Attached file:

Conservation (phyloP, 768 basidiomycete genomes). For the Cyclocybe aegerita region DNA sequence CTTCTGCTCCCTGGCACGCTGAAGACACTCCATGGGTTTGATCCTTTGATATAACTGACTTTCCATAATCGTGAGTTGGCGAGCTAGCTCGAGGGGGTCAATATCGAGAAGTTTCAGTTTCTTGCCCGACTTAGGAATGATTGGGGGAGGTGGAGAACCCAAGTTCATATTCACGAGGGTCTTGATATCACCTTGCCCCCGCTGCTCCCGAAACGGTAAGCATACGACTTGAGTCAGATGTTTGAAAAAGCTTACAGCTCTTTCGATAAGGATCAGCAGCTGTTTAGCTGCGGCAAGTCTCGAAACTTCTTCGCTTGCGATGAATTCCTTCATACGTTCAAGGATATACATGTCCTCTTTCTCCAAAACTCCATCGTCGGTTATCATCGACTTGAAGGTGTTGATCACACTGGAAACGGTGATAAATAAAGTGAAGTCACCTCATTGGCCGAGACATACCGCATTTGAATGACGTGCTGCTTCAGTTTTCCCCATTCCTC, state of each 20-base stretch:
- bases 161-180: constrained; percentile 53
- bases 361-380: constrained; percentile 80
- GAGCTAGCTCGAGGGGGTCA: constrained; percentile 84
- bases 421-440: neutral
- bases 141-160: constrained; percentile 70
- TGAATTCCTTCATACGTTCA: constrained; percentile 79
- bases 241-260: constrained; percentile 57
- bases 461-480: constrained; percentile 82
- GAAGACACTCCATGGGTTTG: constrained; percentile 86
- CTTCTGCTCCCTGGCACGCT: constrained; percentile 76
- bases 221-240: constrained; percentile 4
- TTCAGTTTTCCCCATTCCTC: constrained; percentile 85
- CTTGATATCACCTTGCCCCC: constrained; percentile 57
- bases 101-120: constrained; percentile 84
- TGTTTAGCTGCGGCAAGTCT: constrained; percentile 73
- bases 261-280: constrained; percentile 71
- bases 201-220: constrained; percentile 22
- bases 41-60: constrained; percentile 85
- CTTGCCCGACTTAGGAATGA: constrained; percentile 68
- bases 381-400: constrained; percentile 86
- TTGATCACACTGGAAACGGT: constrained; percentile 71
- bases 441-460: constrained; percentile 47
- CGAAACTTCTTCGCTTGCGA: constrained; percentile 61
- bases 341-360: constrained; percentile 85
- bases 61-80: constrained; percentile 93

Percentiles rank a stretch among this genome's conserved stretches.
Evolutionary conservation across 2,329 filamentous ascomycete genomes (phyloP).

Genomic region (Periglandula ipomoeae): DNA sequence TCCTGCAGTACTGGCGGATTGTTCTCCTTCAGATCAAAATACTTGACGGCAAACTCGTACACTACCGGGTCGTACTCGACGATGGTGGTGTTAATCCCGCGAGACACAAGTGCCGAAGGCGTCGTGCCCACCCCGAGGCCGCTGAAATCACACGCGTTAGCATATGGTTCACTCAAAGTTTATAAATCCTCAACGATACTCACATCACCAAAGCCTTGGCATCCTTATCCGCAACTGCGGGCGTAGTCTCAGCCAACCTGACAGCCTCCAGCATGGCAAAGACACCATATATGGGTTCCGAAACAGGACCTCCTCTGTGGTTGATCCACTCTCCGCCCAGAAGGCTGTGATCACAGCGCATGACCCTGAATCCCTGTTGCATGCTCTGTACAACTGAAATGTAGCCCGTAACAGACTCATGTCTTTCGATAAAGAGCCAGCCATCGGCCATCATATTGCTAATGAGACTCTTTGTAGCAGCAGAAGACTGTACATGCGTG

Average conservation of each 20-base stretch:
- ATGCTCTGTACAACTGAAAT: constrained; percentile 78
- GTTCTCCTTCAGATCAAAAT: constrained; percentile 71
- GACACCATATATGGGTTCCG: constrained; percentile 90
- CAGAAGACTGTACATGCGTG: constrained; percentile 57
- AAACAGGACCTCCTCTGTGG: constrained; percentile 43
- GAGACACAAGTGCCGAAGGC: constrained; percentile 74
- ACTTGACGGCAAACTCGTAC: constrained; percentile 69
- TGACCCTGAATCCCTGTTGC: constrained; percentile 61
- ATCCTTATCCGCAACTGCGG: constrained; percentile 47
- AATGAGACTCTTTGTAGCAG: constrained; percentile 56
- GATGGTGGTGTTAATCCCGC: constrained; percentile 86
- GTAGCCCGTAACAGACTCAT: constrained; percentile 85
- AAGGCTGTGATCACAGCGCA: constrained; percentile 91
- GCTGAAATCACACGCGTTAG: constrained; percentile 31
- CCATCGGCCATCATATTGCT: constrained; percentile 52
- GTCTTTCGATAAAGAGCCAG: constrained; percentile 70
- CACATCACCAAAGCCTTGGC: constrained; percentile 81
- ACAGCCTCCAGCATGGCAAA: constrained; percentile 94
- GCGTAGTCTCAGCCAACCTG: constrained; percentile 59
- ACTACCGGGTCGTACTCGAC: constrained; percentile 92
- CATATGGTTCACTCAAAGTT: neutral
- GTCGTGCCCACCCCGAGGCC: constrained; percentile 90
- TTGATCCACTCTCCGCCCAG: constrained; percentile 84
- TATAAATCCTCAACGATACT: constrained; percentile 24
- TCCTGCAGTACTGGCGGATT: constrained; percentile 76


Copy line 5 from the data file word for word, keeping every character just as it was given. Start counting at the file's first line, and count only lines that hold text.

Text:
- bases 421-440: neutral